Everyone loves a good fairy tale. So here's one from Notre Dame Saturday, against a blue November sky . . .
With the Irish in trouble, a wise and patient Notre Dame coach, Brian Kelly, benched his quarterback, Everett Golson, with a lesson in mind. Later, he put his QB back in for the toughest part of the game, and Golson courageously saved the day.
Another Notre Dame miracle! Golson was even awarded the game ball.
Well, that's nice, isn't it?
I feel fairly sure it's going to be portrayed that way, too, because this is Notre Dame. But none of it is true, other than the game-ball part. Also, Notre Dame did beat Pittsburgh 29-26 in triple overtime. In other words, Pitt is so bad that Notre Dame was unable to lose no matter what it did.
The truth is, the Irish were in complete collapse for most of the game.
Missed extra points, missed tackles, a punt returner who wouldn't bother to catch the ball and maybe worst of all:
A panicking head coach.
Kelly was a mess as Notre Dame's perfect season seemed to be dissolving at home to Pitt, which had been crushed this year by Youngstown State .
In fairness, any coach might be upset with a team trying to win a national championship without a quarterback. But when it was over, Kelly oddly chewed out a student newspaper reporter for, uh, nothing.
And what a strange contrast between fairy tale and reality. At roughly the same time that Notre Dame was piping in the theme song to "Rudy'' over the PA, Phillip Daniels, former NFL player and father of Irish receiver DaVaris Daniels, tweeted this:
"If #ND don't pull this off, coaching will be to blame with QB switch.''
Kelly had benched Golson for the last drive of the second quarter and into the second half. But after backup Tommy Rees threw an interception, Kelly suddenly put Golson back in.
The handling of Golson was just so strange, after he had played his best game the previous week at Oklahoma.
"He missed a number of things that we thought he needed to have down by this time . . .'' Kelly said his starting QB. "It's just progressions, coverage reads.
"Just things that he'd come in and say, `I missed it' and `My bad.' We're trying to win a football game.''
Golson was his usual extremes after he came back in, with a brilliant touchdown pass on the run, an interception thrown way too short, a heave for a deep pass and a scramble for the game-winning touchdown.
In the final minutes, with Notre Dame still trying to come back, I stood on the sideline when Doug Flutie angrily asked why the clock was still running when "We'' were out of bounds.
We, meaning Notre Dame? Didn't Flutie, who was working the game for NBC, go to Boston College?
There was plenty of confusion. Notre Dame had all but lost when Golson threw an incomplete pass on fourth down late in the game. But Pitt was called for pass interference, giving Notre Dame the ball back. It was a bad call. Even Mike Pereira, the NFL's former VP of officiating and current rules analyst for FOX Sports, said so.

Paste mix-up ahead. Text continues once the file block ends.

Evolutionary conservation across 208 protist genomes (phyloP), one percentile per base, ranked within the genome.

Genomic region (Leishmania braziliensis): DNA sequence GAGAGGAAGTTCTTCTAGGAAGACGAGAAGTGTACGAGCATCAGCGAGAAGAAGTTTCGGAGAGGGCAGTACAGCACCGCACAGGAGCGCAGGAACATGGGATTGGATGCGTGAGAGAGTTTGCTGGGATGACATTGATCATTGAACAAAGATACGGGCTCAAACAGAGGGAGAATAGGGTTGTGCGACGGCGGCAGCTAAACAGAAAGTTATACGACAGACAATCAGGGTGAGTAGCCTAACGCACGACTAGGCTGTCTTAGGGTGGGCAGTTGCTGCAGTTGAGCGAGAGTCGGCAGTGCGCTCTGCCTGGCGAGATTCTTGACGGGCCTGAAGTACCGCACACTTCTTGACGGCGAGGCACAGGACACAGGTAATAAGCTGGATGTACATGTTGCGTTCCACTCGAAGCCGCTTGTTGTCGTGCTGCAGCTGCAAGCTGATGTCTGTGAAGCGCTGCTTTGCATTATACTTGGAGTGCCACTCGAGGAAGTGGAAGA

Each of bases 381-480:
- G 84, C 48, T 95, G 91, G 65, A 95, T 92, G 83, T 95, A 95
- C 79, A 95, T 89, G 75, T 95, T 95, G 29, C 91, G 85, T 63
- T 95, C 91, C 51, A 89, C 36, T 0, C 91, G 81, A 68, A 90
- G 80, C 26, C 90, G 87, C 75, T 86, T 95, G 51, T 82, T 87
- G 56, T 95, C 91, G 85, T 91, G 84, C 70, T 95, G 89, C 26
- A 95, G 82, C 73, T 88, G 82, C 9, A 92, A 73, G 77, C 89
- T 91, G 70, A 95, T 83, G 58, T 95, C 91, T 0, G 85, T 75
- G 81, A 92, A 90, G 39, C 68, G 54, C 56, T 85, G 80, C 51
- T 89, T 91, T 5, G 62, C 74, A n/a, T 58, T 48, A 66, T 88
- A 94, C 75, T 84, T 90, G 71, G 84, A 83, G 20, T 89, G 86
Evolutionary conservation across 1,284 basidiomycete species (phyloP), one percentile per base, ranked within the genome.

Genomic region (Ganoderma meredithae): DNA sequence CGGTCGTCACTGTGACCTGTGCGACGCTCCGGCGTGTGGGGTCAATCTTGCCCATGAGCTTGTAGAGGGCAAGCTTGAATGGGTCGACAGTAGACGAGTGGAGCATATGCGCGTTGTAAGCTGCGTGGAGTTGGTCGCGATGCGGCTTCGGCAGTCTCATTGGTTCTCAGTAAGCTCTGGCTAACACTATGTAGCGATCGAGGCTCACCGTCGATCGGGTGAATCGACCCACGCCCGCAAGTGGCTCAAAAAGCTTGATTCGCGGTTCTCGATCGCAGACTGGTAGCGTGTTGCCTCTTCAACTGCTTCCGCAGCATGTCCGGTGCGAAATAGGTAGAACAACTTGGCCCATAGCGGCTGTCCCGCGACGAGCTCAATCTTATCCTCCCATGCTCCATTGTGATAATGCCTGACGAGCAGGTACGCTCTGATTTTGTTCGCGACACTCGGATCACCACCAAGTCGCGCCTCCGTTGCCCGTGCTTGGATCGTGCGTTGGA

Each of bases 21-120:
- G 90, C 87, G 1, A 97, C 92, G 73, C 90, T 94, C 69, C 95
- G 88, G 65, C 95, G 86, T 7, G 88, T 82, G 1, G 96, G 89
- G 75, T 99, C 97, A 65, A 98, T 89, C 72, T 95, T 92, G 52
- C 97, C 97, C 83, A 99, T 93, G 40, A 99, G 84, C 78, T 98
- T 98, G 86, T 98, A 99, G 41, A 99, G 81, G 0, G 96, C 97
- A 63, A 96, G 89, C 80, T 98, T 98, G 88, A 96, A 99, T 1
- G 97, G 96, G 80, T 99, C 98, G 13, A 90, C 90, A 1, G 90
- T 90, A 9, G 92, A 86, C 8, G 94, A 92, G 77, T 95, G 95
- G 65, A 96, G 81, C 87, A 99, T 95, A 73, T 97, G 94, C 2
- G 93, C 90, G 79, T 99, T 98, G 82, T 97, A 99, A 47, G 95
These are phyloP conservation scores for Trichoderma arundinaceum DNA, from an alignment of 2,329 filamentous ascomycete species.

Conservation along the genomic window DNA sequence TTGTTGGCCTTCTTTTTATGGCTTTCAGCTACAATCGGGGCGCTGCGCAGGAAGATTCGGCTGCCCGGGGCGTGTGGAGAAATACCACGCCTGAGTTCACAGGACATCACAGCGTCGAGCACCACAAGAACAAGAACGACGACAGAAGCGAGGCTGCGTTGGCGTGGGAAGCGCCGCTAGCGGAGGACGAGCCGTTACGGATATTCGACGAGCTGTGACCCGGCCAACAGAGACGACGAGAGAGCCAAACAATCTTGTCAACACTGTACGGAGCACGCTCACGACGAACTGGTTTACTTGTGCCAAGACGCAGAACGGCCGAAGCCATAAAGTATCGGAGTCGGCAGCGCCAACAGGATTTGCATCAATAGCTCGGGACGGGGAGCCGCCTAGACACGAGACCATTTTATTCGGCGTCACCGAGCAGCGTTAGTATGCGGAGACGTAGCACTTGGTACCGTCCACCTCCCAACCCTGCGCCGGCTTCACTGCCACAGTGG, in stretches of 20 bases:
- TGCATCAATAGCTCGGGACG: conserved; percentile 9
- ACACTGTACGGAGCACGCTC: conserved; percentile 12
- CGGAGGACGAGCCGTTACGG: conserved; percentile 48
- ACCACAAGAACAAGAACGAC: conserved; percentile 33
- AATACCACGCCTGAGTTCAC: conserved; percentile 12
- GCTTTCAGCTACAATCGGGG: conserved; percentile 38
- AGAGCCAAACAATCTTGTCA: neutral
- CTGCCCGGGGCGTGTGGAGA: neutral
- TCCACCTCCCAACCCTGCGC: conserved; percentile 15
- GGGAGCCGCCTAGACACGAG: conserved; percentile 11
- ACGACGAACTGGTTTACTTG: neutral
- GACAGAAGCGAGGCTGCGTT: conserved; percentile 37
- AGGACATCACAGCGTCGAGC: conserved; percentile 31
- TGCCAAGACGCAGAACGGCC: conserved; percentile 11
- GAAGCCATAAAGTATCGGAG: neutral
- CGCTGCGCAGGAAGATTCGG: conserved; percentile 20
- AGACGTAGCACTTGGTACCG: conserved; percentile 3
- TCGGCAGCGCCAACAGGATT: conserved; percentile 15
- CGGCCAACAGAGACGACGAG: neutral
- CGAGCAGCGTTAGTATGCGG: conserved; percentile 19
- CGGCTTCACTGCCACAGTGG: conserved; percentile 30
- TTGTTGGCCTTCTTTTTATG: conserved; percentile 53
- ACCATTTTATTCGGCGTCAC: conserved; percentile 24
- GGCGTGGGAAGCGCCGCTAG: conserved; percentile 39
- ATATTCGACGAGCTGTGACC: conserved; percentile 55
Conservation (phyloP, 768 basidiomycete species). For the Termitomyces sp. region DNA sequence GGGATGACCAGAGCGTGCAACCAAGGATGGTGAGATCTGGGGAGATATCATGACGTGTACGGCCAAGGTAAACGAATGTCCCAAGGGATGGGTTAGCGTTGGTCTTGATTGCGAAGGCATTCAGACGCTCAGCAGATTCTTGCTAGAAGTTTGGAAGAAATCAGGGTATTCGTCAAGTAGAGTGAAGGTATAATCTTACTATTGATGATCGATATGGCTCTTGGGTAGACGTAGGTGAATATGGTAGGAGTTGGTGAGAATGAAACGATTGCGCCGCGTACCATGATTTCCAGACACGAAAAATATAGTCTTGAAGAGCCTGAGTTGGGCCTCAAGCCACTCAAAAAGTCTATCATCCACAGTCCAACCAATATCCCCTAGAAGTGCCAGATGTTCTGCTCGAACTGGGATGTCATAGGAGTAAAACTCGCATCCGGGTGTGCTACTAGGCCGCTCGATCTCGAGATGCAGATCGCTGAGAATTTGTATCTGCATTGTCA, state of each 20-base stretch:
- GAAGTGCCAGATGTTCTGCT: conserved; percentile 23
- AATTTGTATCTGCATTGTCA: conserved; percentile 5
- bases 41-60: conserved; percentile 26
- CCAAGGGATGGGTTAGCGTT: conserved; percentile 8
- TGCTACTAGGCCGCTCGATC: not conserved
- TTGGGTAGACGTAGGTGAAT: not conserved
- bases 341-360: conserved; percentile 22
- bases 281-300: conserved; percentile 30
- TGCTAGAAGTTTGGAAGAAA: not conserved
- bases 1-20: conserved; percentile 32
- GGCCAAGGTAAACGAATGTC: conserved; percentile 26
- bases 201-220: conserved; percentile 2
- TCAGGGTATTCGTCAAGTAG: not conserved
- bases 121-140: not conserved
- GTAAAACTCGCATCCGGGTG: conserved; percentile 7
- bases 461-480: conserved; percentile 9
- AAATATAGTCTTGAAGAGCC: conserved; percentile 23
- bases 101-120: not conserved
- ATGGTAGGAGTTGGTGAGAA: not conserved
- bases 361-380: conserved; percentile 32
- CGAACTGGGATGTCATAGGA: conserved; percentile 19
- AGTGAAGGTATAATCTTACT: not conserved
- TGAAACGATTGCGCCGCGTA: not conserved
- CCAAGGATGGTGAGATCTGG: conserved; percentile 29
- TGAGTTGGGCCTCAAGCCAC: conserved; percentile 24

The Irish scored a touchdown on the next play. Later, Golson threw an interception with less than four minutes left. He would get one last chance: And he scrambled around beautifully, then chucked the ball aimlessly downfield, and Daniels made a the catch to put Notre Dame into position for a game-tying touchdown.
"We would have liked to have thrown it a long time earlier than that, when he was wide open,'' Kelly said. "He didn't. He stayed alive, and he got the ball down the field. I mean, we're coming to understand that we're not perfect, as you know.
"But the kid competes, and he's got a strong arm. Put the ball in a good position . . .''
In overtime, Notre Dame's Cierre Wood fumbled while trying to run into the end zone. A few minutes later, Pitt had a 33-yard field-goal attempt for the win.
Kicker Kevin Harper missed it right. Golson finally won the game on his run.
It will be interesting to see if the Irish move up in the BCS standings, closer to the national championship game. It depends if voters saw a fairy tale Saturday, or reality.
The Irish are 9-0, and ranked No. 3. If you believe in style points to convince voters, then this shouldn't help. But I still believe there is no way voters will leave an undefeated Notre Dame out of the title game, no matter what the BCS formulas say. The Irish are now No. 3.
It's a little hard to see exactly what Notre Dame has accomplished, despite its record. It has the standout win at Oklahoma. Besides that, not much. It beat Stanford because of a series of bad calls by the officials. It barely beat a bad Brigham Young team at home.
And now this mess.
In fairness to the Irish, the defense did take over in the fourth quarter Saturday, after having its worst first half of the year. And when you're a team based on defense, you are not going to have the prettiest, highlight-film type of games.
"We found a way to win,'' Kelly said. "That's a good thing.''
Yes, if you didn't see it.